Heart disease is one of the world’s biggest chronic health issues, but all too often problems go undetected until it is too late. What’s needed is a way for people to monitor their heart and other chronic conditions with minimum fuss to help diagnose problems at an early stage.
Singapore’s Ephone International has come up with a solution: EPI Life is the world’s first patented ECG measuring device integrated into a mobile phone. It also features a health suite, which monitors blood pressure, blood glucose and cholesterol levels.
The company unveiled the EPI Life mobile phone incorporating the ECG monitor and health suite last year, but at Mobile World Congress 2012 it also showed off the EPI Mini ECG device, which connects to a user’s smartphone via Bluetooth. The EPI Mini is expected to be commercially available in Q2 2012.
Both devices have three electrodes incorporated onto three sides of the device for ECG measurement. Fingers from one hand touch two of the electrodes on either side and two fingers from the other hand touch the contact on the bottom. That forms a circuit that can pick up the electric pulse sent out by the heart. Hold for 30 seconds and the reading is taken.
The ECG reading is then sent to an internet server via GPRS and received in a virtual electronic health folder by a doctor or cardiac technologist. If there are any problems, the doctor alerts the patient via SMS. Up to five registered users can employ the EPI Mini.
Ephone CEO Eric Loh, tells Wireless: ‘The first question everyone asks is: “how accurate is it”? We have done clinical studies and it is 98% accurate. Doctors have endorsed it and many Asian hospitals are now behind it, saying mobile health is the right way to go.’
The Health Science Authority of Singapore has cleared the devices for market sale and it is listed as an approved product on the Singapore Medical Device Register. Loh reports that integrating eHealth into mobile phones is definitely catching on in Asia, but not in Europe yet because of the regulatory approvals required.
‘We have put in a submission for CE approval in the EU and to the FDA (Food & Drug Administration) in the USA. We don’t know when we will get approval, but we hope it will be by the middle of this year,’ he says.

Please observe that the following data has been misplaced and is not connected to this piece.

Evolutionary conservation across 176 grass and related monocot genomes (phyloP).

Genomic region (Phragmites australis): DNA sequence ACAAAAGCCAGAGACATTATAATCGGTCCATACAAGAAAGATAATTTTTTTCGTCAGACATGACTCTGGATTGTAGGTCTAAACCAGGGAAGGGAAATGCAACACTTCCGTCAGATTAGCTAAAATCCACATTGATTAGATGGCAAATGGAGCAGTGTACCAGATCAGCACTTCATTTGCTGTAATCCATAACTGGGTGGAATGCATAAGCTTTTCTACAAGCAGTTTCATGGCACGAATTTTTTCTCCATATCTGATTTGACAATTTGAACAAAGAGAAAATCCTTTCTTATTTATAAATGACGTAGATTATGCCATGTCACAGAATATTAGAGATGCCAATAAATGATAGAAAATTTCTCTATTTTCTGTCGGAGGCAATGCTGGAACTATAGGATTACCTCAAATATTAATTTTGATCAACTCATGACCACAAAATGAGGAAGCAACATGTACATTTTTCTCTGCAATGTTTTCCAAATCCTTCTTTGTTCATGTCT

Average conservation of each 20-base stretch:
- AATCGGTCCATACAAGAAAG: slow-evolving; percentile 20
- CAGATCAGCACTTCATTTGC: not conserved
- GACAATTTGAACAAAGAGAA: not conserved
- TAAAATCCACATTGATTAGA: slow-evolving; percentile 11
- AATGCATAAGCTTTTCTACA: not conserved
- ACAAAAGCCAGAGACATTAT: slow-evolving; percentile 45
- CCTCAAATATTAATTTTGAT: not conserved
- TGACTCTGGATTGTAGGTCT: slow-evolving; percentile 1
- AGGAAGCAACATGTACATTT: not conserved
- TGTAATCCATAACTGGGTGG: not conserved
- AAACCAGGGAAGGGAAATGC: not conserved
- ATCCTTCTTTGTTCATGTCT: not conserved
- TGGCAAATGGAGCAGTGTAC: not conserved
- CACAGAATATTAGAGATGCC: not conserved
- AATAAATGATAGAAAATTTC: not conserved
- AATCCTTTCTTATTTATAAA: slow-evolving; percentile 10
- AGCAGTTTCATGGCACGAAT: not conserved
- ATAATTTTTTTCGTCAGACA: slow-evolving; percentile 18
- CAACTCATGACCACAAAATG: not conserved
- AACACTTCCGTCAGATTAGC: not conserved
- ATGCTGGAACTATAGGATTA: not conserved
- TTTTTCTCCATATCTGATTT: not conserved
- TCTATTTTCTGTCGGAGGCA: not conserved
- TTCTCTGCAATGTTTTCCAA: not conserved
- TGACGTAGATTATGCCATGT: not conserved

While already diagnosed people with a chronic disease are an obvious target for Ephone’s monitoring devices, the real market is those who are healthy, or believe they are, but who want to check and confirm that on a regular basis. Loh says: ‘It’s for those who are sick and those who do not want to be sick.’
For ‘healthy’ people the advantage is that if they do show signs of developing a health problem it will be picked up earlier when treatment is likely to be much more effective. Preventative medicine saves more lives, relieves the pressure on hard pressed health professionals in hospitals and reduces the cost of a country’s healthcare system.
‘We want to provide all the functions that will help a doctor get the information he is after,’ says Loh. ‘But I don’t believe the idea of monitoring lots of different symptoms on separate devices will work. People just don’t want to do that, so I think you need a simple device that measures all the symptoms quickly and sends the information off wirelessly to where a doctor can read the data.
‘If the doctor spots a development or can see that a treatment or medicine he has proscribed isn’t working, he can call and arrange to see you and change your medication. If you measure everything in one go and it all goes into an electronic folder it makes it easy and the patient will be prepared to do it. But if you don’t monitor yourself our system will alert the doctor who can remind you to do so,’ says Loh.
Another service Ephone has put together in Singapore is an on-call panel of doctors and multi-hospital tie-ups to enable a quick response and fast-track admissions if a heart problem is identified. This kind of fast response is vital in improving a patient’s chances of surviving. Ephone is looking to replicate this kind of arrangement around the world.
‘We have already started speaking to people in the UK,’ reports Loh. ‘We think these kinds of devices will take off in countries where a healthy quality of life is being promoted by governments and health agencies and is appreciated as a life style choice.’
Loh adds that we can expect to see new features added to the devices in 2012 and 2013.